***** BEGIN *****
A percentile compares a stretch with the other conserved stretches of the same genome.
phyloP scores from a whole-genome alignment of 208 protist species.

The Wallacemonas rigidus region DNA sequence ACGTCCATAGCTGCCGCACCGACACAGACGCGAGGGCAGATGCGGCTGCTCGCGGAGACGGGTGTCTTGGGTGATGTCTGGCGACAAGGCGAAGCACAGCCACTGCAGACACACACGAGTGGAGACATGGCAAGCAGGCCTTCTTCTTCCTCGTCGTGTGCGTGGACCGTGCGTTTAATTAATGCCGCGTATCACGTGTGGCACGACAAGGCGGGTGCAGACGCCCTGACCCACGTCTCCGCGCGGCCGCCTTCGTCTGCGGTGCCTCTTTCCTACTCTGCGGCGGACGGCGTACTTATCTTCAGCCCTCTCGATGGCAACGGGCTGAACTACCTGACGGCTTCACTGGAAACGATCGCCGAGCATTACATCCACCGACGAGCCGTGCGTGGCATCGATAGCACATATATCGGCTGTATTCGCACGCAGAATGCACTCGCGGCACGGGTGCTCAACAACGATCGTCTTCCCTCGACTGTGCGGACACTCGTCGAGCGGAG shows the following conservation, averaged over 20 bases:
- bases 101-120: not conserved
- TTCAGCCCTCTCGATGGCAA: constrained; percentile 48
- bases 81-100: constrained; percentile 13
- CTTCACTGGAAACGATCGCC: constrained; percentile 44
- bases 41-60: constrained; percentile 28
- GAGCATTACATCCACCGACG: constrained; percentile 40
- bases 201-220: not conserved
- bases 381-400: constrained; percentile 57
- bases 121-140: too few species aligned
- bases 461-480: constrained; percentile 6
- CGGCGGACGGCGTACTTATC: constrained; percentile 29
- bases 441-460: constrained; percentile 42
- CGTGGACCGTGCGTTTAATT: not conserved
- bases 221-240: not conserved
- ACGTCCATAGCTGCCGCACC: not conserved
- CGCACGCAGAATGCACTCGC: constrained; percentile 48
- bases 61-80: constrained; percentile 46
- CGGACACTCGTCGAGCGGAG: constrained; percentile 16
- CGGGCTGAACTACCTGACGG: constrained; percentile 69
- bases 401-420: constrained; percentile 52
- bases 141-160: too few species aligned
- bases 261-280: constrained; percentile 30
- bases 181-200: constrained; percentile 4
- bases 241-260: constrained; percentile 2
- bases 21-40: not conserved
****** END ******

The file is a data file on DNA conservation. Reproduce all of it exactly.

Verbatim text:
A percentile compares a stretch with the other conserved stretches of the same genome.
phyloP scores from a whole-genome alignment of 208 protist species.

The Wallacemonas rigidus region DNA sequence ACGTCCATAGCTGCCGCACCGACACAGACGCGAGGGCAGATGCGGCTGCTCGCGGAGACGGGTGTCTTGGGTGATGTCTGGCGACAAGGCGAAGCACAGCCACTGCAGACACACACGAGTGGAGACATGGCAAGCAGGCCTTCTTCTTCCTCGTCGTGTGCGTGGACCGTGCGTTTAATTAATGCCGCGTATCACGTGTGGCACGACAAGGCGGGTGCAGACGCCCTGACCCACGTCTCCGCGCGGCCGCCTTCGTCTGCGGTGCCTCTTTCCTACTCTGCGGCGGACGGCGTACTTATCTTCAGCCCTCTCGATGGCAACGGGCTGAACTACCTGACGGCTTCACTGGAAACGATCGCCGAGCATTACATCCACCGACGAGCCGTGCGTGGCATCGATAGCACATATATCGGCTGTATTCGCACGCAGAATGCACTCGCGGCACGGGTGCTCAACAACGATCGTCTTCCCTCGACTGTGCGGACACTCGTCGAGCGGAG shows the following conservation, averaged over 20 bases:
- bases 101-120: not conserved
- TTCAGCCCTCTCGATGGCAA: constrained; percentile 48
- bases 81-100: constrained; percentile 13
- CTTCACTGGAAACGATCGCC: constrained; percentile 44
- bases 41-60: constrained; percentile 28
- GAGCATTACATCCACCGACG: constrained; percentile 40
- bases 201-220: not conserved
- bases 381-400: constrained; percentile 57
- bases 121-140: too few species aligned
- bases 461-480: constrained; percentile 6
- CGGCGGACGGCGTACTTATC: constrained; percentile 29
- bases 441-460: constrained; percentile 42
- CGTGGACCGTGCGTTTAATT: not conserved
- bases 221-240: not conserved
- ACGTCCATAGCTGCCGCACC: not conserved
- CGCACGCAGAATGCACTCGC: constrained; percentile 48
- bases 61-80: constrained; percentile 46
- CGGACACTCGTCGAGCGGAG: constrained; percentile 16
- CGGGCTGAACTACCTGACGG: constrained; percentile 69
- bases 401-420: constrained; percentile 52
- bases 141-160: too few species aligned
- bases 261-280: constrained; percentile 30
- bases 181-200: constrained; percentile 4
- bases 241-260: constrained; percentile 2
- bases 21-40: not conserved